Legal Alert: Recent Exclusion Efforts by the OIG Raises Stakes for Health Care Executives
Recent Exclusion Efforts by the OIG Raises Stakes for Health Care Executives
by Greg Brower, Paul Giancola and Anne Bishop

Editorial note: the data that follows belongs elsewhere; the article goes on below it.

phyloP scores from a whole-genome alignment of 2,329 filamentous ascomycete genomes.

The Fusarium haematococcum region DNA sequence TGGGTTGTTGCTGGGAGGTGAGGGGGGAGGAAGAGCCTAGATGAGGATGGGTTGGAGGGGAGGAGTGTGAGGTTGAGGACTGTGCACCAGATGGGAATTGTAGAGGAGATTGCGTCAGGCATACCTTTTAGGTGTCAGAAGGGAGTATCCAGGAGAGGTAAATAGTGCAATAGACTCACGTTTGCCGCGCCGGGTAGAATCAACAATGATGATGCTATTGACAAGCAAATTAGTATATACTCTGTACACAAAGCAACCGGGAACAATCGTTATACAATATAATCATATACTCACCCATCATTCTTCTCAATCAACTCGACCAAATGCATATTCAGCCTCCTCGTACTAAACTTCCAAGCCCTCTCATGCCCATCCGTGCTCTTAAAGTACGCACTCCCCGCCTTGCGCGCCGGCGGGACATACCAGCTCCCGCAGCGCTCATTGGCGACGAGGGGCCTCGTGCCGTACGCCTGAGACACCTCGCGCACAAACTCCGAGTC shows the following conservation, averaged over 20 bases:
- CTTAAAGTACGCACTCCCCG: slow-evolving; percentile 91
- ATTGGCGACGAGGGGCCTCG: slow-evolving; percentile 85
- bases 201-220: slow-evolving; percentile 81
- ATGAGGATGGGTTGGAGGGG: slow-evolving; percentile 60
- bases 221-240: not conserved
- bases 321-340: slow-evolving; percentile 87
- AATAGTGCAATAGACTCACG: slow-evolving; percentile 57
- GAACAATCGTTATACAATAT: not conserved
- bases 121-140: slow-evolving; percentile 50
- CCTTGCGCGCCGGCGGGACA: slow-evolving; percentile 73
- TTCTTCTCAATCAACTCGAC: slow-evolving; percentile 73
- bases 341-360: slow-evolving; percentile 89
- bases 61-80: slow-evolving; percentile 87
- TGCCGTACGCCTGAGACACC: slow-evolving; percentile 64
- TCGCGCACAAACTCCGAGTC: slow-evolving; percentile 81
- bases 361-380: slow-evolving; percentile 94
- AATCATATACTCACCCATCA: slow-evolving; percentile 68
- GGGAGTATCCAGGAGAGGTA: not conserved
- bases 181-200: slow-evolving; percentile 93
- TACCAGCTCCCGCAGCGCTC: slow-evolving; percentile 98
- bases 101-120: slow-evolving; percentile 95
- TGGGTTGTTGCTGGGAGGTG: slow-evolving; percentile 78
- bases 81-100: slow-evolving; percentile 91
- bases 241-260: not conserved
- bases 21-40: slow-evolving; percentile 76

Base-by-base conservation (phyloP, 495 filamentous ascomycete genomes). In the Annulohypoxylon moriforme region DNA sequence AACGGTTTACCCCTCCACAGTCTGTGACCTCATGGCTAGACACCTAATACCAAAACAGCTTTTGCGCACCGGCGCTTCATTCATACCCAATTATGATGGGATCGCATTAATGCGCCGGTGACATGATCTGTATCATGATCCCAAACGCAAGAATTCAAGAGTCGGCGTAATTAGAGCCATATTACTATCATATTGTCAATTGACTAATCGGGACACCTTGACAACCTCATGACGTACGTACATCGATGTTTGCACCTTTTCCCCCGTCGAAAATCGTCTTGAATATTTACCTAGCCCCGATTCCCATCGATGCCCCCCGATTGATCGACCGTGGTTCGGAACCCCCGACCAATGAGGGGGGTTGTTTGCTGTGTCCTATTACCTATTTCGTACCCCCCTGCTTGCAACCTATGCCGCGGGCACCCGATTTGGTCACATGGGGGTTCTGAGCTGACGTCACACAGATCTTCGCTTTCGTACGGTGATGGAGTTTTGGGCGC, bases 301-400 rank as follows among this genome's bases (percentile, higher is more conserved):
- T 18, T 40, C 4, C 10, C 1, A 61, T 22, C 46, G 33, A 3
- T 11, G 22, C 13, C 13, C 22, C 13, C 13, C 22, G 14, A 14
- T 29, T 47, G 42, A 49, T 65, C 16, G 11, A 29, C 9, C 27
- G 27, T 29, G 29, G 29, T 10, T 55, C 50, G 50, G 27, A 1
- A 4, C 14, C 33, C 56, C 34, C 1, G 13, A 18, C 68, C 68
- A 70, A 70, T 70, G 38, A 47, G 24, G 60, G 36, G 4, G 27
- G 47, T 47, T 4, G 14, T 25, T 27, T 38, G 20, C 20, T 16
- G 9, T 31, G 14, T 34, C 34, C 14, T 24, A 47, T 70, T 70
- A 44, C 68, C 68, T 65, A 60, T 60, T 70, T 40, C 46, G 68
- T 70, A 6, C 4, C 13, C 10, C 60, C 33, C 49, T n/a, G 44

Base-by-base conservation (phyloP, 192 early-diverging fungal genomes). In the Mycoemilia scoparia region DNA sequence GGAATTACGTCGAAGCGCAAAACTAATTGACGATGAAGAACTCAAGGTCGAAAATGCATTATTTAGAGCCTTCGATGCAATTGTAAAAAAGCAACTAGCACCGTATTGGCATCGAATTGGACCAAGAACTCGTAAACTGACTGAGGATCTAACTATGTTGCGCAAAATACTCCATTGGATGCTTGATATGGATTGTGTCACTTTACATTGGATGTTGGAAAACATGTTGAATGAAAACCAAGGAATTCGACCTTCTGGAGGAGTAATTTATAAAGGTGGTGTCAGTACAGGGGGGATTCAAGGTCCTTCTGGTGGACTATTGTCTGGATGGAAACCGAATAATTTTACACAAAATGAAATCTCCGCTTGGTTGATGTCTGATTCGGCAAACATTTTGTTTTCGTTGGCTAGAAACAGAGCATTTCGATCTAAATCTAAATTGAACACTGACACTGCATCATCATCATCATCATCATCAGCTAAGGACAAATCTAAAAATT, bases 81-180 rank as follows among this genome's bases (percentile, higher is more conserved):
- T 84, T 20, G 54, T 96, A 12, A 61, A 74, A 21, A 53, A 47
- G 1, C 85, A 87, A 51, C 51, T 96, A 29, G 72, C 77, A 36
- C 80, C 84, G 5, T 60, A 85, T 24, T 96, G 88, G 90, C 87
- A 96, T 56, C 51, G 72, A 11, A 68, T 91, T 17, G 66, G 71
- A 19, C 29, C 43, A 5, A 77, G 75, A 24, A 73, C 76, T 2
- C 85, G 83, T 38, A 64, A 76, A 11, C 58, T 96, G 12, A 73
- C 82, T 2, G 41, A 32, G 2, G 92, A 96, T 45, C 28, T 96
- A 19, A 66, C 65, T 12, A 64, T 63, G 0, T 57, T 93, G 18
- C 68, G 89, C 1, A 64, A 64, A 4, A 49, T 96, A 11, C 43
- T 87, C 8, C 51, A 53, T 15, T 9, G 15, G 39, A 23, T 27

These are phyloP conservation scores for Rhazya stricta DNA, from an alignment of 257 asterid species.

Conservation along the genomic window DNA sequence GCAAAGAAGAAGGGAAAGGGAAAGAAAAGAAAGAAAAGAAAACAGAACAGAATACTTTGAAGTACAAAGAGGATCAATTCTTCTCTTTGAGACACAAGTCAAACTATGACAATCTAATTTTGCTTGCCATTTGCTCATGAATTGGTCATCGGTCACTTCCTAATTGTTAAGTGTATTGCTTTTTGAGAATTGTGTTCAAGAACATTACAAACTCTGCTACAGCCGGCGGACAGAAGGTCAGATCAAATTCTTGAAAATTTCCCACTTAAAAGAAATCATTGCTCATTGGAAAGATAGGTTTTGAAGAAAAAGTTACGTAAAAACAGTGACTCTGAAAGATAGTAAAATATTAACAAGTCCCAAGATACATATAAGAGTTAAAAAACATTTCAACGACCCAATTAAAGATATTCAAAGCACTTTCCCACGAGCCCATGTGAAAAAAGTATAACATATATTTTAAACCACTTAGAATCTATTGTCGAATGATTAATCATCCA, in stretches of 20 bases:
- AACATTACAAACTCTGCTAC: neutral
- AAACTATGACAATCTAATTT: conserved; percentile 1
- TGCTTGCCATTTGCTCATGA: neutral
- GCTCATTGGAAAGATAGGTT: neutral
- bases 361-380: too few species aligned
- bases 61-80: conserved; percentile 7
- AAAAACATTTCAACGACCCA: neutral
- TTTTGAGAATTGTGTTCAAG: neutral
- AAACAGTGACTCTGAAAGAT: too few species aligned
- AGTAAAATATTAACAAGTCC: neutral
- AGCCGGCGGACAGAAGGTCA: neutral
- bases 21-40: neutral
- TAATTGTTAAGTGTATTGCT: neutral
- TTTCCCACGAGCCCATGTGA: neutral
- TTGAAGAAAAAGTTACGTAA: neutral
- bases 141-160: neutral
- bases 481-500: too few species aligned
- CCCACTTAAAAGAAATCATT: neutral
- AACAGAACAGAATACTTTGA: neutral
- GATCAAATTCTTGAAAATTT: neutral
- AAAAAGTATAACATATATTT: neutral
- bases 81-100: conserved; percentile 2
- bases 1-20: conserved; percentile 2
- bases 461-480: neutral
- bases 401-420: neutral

In October 2010 when the Office of Inspector General of the U.S. Department of Health and Human Services (OIG) announced new guidance concerning the factors it would consider when implementing its permissive exclusion authority under the Social Security Act, more than a few eyebrows were raised. What caused many to be concerned was that the new guidance appeared to allow the OIG to exclude a company officer or manager from doing business with the federal government because of the employer’s conduct, even without evidence of wrongdoing on the part of the individual. These concerns have been heightened in light of the OIG’s proposed actions to exclude two executives who had not been convicted of or even charged with a crime. Although it was recently reported that the OIG had finally decided not to pursue this course of action against one executive, Howard Solomon, it was also reported that the OIG had considered starting exclusion proceedings against eight of the company’s other executives over illegal sales of its products.